Bold Arrangement owns the best European finish, placing second in 1986. Arazi, heavily favored in 1992, flamed out in eighth. O’Brien, renowned as the “Master of Ballydoyle,” misfired with all five previous starters. He began his quest with Johannesburg, who finished eighth, and Castle Gandolfo, who finished 12th, in 2002. Master of Hounds provided his best result, fifth in 2011. Daddy Long Legs did not finish in 2012 before Lines of Battle showed little fight finishing seventh in 2013.
That record of futility stands out in contrast to what O’Brien, 48, has achieved at the Breeders’ Cup World Championships. He ranks third in victories (12) and earnings ($22,025,590).
O’Brien said of his Derby aspirations: “It’s something we couldn’t really dream about.”
Mendelssohn already boasts about $1.9 million in earnings through seven starts. He appears to be better equipped for the stern mile-and-a-quarter challenge than his predecessors. “He has a top-line pedigree, is a great looker, a great mover and, for me, he’s gotten better every time he’s been to a racecourse,” said Moore, who has the Derby assignment and was aboard for three of the horse’s four victories.
O’Brien is accustomed to working through issues, but Mendelssohn has been virtually trouble free. “We’ve been very happy with him all the time since last year,” he said.
Unlike many European predecessors, Mendelssohn’s pedigree suggests he fits the Derby perfectly. His sire, Scat Daddy, was a multiple Grade 1 winner on dirt. Beholder, his half sister, staged a brilliant display of stamina as the first female to win the mile-and-a-quarter Pacific Classic with an 8 1/4-length romp in 2015. She was retired the following year with more than $6 million in earnings.
Clarkland Farm also bred and raised Beholder. Fred Mitchell thought of her when he watched the efficiency of Mendelssohn, who has run farther than any Derby starter, in the U.A.E. Derby. “Their stride and everything is very similar, the way they were getting over the ground,” he said.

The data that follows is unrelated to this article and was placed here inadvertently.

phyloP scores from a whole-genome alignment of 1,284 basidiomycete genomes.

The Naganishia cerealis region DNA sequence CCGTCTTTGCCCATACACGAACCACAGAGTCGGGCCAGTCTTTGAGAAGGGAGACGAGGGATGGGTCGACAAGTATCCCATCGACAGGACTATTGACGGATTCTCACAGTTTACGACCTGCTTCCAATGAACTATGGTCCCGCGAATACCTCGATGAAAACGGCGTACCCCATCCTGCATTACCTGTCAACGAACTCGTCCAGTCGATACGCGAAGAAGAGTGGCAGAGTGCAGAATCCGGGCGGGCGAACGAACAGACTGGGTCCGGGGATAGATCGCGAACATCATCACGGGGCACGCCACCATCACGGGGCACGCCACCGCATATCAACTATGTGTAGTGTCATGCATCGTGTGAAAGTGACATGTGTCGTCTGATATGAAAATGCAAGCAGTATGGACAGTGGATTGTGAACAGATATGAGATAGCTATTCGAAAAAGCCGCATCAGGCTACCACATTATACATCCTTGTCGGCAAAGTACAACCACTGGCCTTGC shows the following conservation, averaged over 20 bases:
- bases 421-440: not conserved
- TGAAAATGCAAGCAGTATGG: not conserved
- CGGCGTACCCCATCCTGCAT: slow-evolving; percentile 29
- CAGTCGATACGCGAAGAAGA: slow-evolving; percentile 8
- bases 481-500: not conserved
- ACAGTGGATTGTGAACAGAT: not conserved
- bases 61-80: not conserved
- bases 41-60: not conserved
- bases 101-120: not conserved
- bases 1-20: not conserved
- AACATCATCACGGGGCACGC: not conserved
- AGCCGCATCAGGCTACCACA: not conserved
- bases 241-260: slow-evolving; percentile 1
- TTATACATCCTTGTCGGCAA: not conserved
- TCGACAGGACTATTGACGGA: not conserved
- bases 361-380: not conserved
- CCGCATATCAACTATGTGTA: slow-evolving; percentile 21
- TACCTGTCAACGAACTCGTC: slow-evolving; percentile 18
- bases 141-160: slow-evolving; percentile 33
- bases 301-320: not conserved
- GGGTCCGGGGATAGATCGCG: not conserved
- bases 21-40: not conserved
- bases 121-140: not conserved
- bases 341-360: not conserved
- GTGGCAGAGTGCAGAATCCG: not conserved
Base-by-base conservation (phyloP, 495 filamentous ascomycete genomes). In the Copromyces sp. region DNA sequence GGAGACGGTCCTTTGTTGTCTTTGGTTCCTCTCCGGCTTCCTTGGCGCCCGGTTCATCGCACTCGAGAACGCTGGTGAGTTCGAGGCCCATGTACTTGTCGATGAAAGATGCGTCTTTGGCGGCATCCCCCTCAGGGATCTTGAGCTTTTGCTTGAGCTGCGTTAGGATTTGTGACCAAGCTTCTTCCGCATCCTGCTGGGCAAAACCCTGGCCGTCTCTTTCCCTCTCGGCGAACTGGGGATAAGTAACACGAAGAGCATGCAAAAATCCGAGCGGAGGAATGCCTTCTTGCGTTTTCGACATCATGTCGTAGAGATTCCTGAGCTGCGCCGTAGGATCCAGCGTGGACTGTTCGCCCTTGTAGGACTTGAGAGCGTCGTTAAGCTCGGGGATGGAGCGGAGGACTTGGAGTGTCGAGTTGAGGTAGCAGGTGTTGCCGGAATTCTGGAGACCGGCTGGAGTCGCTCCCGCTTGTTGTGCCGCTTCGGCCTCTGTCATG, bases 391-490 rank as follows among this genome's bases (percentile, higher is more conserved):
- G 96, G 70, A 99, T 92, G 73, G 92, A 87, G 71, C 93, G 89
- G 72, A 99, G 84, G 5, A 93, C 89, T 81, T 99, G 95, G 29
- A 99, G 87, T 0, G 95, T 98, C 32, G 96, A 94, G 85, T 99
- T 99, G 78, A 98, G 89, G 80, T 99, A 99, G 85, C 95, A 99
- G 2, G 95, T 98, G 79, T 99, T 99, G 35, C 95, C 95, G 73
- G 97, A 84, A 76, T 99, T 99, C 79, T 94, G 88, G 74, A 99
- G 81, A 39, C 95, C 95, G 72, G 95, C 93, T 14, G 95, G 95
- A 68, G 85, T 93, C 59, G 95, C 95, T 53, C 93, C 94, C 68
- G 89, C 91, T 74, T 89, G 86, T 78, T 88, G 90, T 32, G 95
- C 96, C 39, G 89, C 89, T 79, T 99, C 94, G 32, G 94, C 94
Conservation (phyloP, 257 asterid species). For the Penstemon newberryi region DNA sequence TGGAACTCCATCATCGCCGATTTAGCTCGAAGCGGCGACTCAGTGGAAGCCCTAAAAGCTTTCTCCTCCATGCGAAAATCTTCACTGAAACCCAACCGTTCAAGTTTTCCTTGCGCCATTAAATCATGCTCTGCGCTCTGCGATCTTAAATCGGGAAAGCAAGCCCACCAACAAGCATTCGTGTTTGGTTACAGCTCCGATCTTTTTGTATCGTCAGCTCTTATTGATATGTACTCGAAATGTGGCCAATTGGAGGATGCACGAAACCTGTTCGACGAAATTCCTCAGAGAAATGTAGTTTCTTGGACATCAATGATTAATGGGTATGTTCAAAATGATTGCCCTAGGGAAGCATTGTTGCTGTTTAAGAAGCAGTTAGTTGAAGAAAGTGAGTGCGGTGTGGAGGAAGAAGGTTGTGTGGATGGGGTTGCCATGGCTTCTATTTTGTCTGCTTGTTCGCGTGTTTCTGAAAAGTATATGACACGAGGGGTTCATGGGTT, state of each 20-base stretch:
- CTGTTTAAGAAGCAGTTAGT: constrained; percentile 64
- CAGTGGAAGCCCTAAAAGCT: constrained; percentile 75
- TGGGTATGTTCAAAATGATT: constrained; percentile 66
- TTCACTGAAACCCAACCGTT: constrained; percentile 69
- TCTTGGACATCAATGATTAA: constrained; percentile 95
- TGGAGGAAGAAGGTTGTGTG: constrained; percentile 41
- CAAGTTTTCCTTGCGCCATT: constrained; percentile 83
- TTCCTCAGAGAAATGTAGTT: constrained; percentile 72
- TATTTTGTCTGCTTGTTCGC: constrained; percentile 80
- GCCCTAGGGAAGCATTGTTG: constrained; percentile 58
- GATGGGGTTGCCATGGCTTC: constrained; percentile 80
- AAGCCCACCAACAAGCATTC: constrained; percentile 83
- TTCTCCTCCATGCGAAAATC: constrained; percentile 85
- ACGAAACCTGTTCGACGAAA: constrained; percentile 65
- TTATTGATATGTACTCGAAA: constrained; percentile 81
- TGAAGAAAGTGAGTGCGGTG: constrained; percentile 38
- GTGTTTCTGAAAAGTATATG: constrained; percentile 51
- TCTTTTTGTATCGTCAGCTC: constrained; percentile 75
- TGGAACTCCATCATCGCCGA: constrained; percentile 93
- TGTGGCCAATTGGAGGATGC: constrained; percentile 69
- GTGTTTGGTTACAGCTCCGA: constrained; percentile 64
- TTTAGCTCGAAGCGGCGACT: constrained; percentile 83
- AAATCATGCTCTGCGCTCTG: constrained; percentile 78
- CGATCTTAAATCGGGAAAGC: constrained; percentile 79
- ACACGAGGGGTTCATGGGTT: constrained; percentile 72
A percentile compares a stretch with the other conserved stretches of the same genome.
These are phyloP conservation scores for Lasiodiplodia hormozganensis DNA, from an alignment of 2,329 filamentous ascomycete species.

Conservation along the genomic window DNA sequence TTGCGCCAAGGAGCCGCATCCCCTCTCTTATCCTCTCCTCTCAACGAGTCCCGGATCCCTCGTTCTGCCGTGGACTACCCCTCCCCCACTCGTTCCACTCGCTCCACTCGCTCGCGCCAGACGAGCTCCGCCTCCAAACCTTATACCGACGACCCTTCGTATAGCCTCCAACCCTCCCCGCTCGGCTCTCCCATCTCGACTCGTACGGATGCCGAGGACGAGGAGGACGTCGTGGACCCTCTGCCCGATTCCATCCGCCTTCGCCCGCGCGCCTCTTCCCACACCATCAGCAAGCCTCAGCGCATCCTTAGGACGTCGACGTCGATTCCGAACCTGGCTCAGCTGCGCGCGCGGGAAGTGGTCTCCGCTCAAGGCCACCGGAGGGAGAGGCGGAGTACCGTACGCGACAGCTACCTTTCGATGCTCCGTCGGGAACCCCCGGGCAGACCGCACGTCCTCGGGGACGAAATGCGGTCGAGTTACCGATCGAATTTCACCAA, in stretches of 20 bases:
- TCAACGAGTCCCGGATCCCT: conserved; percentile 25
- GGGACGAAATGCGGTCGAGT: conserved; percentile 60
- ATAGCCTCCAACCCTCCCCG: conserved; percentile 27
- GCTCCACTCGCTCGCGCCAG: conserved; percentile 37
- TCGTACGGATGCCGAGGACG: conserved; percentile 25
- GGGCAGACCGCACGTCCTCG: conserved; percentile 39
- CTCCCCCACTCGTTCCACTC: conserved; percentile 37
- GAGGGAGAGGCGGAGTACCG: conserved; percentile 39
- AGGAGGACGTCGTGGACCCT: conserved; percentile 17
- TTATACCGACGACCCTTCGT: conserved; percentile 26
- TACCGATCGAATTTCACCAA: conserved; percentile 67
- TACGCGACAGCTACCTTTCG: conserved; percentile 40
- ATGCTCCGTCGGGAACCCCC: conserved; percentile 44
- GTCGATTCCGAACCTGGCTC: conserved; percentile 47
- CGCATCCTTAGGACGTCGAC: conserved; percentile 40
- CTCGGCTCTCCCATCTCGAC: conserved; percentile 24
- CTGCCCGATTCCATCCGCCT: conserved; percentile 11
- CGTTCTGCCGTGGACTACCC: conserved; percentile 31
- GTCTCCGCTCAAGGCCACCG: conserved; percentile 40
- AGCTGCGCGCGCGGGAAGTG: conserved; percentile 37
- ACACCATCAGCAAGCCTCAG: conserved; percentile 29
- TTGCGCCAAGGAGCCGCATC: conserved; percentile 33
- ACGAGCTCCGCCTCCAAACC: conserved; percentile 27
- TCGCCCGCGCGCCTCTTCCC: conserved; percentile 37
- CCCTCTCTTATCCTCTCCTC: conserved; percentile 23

Mendelssohn is described by O’Brien as a “strong traveler.” He handled his first venture to the United States with aplomb, prevailing by one length in the Breeders’ Cup Juvenile Turf in November at Del Mar for Moore. His journey from Ireland to Dubai brought a U.A.E. Derby performance so spectacular as to be mind boggling.
“If he runs anywhere near what he did in the UAE Derby, then we are dealing with a super horse,” said Steve Haskin, senior correspondent for BloodHorse.
Jerry Brown, founder of Thoro-Graph, which issues speed figures that are used by serious handicappers and horsemen to help gauge a horse’s talent, awarded a minus four-and-a-half to the runaway winner of the U.A.E. Derby, a prep notorious for yielding Kentucky Derby busts. In Brown’s system, the better the performance, the lower the number. American Pharoah, the 2015 Triple Crown champion, received a minus 1 in prepping in the Arkansas Derby before a minus 3 in the Kentucky Derby.
Brown said in assessing Mendelssohn: “If he runs back to that race, he’s going to win. But horses who run that fast before the Derby often what we call bounce, which means react to the big race. It takes something out of them, and they don’t run as well next time.”
Whatever the day brings, Nancy, 79, and Fred, 78, will finally leave a farm that has been in her family since 1774 to make the 90-minute drive to attend their first Derby.
“To have a horse come up like Mendelssohn has,” Fred said, “we almost have got to go watch him run.”